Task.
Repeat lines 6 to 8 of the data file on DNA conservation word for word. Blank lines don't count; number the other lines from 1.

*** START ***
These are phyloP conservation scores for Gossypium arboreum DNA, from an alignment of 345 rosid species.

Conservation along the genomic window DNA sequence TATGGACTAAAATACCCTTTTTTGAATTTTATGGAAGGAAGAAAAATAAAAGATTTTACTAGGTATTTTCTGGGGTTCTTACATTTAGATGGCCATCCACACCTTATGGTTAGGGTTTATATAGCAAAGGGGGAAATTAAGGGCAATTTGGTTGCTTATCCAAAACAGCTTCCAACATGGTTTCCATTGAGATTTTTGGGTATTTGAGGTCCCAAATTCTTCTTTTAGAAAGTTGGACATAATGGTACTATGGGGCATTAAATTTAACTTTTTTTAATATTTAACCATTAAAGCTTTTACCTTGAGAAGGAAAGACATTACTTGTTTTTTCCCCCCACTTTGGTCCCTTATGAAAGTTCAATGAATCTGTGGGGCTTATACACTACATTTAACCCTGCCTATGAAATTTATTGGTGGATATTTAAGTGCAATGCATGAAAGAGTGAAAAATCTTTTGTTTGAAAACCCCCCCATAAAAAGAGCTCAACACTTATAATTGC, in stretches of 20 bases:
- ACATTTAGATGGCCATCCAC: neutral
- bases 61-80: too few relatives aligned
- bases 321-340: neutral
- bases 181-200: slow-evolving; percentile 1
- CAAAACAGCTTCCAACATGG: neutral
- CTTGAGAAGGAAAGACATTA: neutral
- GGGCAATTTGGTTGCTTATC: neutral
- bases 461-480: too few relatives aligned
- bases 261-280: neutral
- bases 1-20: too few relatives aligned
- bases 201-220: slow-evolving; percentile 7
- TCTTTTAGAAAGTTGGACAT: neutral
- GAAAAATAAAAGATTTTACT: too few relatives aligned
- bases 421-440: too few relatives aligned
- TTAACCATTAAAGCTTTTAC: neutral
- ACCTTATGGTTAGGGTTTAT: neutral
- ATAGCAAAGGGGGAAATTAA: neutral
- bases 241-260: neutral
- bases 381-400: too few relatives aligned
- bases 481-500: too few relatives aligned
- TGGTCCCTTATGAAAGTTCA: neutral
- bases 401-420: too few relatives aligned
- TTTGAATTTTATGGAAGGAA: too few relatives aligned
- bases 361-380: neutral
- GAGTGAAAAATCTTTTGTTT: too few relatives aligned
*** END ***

- bases 181-200: slow-evolving; percentile 1
- CAAAACAGCTTCCAACATGG: neutral
- CTTGAGAAGGAAAGACATTA: neutral